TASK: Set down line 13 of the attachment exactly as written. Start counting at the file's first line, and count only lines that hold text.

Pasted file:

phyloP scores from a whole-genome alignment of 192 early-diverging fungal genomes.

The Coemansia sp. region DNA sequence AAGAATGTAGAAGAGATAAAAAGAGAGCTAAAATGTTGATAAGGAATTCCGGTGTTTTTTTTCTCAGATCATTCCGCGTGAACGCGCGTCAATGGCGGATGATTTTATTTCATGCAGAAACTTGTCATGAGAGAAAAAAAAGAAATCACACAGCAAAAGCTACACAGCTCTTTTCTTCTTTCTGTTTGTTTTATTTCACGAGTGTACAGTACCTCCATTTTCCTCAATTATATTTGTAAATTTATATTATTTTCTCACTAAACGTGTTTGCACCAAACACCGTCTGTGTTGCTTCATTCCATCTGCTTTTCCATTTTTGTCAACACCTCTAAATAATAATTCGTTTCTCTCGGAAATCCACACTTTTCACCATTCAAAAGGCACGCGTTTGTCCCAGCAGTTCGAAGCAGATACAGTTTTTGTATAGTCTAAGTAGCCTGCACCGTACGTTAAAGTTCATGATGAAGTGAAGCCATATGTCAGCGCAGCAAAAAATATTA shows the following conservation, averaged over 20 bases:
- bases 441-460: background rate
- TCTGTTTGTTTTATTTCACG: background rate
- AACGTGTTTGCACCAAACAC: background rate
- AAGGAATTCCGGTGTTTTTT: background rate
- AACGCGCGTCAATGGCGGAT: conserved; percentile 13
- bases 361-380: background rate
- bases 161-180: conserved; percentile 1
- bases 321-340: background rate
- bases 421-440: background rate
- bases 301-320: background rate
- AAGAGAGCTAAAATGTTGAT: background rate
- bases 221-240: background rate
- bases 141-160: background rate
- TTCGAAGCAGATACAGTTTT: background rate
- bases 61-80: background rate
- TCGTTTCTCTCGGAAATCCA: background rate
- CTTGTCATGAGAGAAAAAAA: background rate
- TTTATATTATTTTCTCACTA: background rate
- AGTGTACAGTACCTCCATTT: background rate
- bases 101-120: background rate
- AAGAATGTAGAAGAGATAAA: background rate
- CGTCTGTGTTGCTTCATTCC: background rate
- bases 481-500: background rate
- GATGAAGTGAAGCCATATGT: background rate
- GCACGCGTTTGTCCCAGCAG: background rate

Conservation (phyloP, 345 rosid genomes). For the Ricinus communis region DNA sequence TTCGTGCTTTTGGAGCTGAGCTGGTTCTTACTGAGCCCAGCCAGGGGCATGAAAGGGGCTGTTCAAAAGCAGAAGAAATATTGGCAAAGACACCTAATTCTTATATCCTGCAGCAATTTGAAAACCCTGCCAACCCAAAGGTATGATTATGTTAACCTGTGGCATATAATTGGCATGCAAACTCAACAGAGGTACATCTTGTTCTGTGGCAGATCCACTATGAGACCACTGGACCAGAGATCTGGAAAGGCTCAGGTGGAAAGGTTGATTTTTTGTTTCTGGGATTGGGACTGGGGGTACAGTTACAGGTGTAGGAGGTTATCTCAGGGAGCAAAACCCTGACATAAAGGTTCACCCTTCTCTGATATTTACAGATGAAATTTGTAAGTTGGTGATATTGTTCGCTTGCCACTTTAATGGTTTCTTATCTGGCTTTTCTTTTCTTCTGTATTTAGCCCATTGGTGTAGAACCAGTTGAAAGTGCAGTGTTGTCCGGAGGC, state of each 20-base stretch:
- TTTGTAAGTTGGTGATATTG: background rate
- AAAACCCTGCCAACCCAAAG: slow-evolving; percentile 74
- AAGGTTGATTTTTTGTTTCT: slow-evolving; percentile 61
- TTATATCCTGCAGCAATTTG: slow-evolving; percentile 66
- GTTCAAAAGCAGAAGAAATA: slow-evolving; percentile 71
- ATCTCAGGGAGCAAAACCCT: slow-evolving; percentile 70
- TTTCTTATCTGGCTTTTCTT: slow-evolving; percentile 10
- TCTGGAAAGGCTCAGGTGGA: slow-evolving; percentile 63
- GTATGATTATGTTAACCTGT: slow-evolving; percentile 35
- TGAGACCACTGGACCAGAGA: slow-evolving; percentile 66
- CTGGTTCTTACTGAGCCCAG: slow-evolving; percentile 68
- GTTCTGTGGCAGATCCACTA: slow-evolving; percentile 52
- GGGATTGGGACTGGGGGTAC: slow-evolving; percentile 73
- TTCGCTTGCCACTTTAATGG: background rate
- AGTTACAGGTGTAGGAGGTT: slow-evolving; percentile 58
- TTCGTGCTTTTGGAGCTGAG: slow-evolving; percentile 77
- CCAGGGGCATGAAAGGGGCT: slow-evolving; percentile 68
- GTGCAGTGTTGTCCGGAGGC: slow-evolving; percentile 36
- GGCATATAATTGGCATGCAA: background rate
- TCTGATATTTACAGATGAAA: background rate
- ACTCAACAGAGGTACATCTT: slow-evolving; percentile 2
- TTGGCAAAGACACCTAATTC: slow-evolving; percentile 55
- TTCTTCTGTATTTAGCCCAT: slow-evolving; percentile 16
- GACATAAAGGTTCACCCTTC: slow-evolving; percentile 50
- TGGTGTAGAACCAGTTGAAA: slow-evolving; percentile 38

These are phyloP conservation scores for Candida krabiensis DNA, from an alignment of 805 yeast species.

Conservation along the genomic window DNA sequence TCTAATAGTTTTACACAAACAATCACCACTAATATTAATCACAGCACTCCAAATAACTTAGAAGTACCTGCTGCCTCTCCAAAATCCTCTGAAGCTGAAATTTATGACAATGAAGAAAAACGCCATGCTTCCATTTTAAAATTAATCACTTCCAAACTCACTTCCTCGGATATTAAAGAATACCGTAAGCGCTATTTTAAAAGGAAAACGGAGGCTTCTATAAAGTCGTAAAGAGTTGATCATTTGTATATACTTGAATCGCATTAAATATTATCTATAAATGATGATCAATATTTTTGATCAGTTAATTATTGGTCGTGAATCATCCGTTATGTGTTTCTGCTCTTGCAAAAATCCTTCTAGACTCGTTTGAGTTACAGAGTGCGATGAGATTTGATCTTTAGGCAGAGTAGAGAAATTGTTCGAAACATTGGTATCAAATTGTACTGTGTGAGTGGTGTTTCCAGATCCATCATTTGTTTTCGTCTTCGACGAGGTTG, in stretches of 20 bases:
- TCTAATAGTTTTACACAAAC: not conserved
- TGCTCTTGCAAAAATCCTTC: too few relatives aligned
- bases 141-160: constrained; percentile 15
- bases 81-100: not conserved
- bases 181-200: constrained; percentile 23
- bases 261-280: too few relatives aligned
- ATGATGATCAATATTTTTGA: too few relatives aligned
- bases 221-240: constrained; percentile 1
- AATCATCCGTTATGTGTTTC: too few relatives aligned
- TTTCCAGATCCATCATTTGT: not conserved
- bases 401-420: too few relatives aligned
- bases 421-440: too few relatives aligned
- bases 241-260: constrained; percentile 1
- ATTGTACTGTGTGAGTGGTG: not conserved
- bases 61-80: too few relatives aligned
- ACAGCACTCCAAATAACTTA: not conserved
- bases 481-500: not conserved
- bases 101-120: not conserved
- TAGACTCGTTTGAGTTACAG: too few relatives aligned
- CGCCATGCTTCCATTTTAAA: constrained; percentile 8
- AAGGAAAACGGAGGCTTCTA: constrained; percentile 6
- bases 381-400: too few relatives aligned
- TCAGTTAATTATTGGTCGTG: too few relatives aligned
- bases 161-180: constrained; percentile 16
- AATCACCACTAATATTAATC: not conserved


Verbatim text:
- AAGAGAGCTAAAATGTTGAT: background rate